Deregulated Nutrient Sensing. When nutrients are abundant, animals including humans grow and reproduce--the evolutionary imperative. When nutrients are scarce, evolutiona has designed animals to focus on maintenance and repair. Studies have been designed to inhibit the signaling of nutrient abundance in three ways: 1)by actually reducing food, 2)by fooling the body into thinking fewer nutrients are available, with drugs such as rapamycin, and 3)by inhibiting the signaling of insulin or its close relative, the insulin-like growth factor. All of these strategies enhance health and longevity in mice and other species.
Mitochondrial Dysfunction. Mitochondria--often called the “powerhouses of the cell”--are places where most of your cells’ energy is produced. Unfortunately mitochondria also produce most of the free radicals, or as scientists more commonly refer to them, Reactive Oxygen Species or ROS in your cells. As ROS damage nearly any molecule they touch, for many years it was thought that ROS were the major culprit behind aging and that minimizing them would lead to longer health and life. However, in the past decade, it was discovered that sometimes lowering ROS had no impact on health. Moreover, sometimes actually increasing ROS, by inhibiting mitochondrial function, seemed beneficial. The newer thinking is that ROS are important in signaling cellular stress. Cells, organs, and tissues that sense stress increase their maintenance and repair processes in response to the stress. Current thinking suggests that ROS production should be in a Goldilocks zone, not too much, not too little, just the right amount.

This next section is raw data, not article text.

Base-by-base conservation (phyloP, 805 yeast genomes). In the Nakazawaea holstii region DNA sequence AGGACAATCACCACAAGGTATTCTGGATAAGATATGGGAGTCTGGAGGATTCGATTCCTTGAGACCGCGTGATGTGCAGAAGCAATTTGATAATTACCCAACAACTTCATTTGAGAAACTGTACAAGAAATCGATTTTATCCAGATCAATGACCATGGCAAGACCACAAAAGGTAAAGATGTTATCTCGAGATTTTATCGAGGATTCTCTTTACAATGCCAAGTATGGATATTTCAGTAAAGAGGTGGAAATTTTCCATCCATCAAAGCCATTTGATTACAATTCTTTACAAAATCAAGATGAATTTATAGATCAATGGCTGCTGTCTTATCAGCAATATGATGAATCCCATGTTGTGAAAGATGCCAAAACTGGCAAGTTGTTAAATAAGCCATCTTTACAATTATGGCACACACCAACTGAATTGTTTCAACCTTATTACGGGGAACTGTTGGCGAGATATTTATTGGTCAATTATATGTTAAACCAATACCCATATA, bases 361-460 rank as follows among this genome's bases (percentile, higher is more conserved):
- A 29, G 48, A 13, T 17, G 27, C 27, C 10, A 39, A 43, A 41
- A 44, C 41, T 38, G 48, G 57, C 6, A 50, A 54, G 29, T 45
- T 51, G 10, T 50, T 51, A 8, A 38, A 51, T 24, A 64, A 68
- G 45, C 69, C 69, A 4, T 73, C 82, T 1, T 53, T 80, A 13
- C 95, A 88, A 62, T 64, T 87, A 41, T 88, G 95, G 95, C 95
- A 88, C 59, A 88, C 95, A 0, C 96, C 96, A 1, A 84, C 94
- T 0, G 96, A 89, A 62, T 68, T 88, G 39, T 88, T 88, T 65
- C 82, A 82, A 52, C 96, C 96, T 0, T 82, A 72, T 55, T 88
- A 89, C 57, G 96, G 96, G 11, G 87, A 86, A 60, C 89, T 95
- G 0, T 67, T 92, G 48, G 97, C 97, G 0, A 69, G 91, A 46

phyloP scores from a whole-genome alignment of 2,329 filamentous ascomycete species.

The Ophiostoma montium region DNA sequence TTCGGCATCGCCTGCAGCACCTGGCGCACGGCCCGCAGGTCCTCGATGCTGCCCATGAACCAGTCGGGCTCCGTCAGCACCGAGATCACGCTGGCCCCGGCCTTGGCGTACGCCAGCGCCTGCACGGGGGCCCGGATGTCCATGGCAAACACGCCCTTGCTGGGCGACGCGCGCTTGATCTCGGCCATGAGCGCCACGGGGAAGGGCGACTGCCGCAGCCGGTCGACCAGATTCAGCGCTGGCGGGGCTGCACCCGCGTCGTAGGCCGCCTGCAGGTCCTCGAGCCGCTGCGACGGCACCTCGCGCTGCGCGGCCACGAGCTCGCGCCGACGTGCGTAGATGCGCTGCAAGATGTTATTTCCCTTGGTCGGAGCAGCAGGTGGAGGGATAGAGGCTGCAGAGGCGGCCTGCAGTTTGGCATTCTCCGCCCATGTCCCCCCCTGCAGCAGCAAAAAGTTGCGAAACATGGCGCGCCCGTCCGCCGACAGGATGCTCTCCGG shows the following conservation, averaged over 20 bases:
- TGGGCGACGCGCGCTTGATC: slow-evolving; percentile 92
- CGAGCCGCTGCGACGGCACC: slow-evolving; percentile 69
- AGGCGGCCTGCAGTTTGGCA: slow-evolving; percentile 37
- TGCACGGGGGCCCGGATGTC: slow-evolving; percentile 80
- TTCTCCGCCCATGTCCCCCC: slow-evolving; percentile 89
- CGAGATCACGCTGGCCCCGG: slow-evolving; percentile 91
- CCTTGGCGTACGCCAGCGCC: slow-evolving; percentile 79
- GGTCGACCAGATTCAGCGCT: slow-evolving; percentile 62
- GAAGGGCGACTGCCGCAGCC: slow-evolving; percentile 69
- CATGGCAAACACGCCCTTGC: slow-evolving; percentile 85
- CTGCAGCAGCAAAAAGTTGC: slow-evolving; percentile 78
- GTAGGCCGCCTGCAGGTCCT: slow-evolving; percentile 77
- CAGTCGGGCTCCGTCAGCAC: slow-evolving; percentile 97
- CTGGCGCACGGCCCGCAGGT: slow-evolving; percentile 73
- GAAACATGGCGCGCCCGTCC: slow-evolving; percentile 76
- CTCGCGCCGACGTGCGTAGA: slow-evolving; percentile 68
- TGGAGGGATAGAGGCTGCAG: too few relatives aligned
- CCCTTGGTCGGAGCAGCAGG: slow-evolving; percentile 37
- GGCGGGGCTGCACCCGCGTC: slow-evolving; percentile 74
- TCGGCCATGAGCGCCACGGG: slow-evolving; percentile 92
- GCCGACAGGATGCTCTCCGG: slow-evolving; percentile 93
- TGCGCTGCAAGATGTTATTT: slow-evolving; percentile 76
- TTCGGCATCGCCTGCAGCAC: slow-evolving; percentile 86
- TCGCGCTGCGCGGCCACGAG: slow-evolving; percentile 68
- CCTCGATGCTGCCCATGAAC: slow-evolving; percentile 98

Cellular Senescence. Cells that once replicated vigorously but have now entered a permanent nondividing state are called senescent cells. We accumulate senescent cells with age. Alas, these cells do not die. They persist and secrete damaging molecules into the surrounding area. Telomere attrition is one cause of cellular senescence, although other types of damage can also trigger this state. For years, it was debated whether senescent cells contributed to aging or were simply a protective mechanism against the development of cancer. Recent work, in which mice were genetically engineered so that researchers could eliminate many of their senescent cells, has clearly shown many health benefits, including longer life. Work is now underway to identify drugs that target senescent cells for destruction.
Stem Cell Exhaustion. The ability of our tissues and organs to regenerate and repair damage is critical to maintaining health. Our bodies’ ability to regenerate tissues and organs depends on healthy stem cells--the ultimate source of new cells--in virtually every tissue. Healthy stem cells must replicate when required, but not otherwise. The replication ability of stem cells--and their ability to replicate only when needed--declines with age. Several labs have now shown that stem cell function can be resuscitated by external factors such as the as-yet-unidentified rejuvenating factor(s) found in the blood of young mice or humans, opening the door for possible pharmacological prolongation of stem cell health.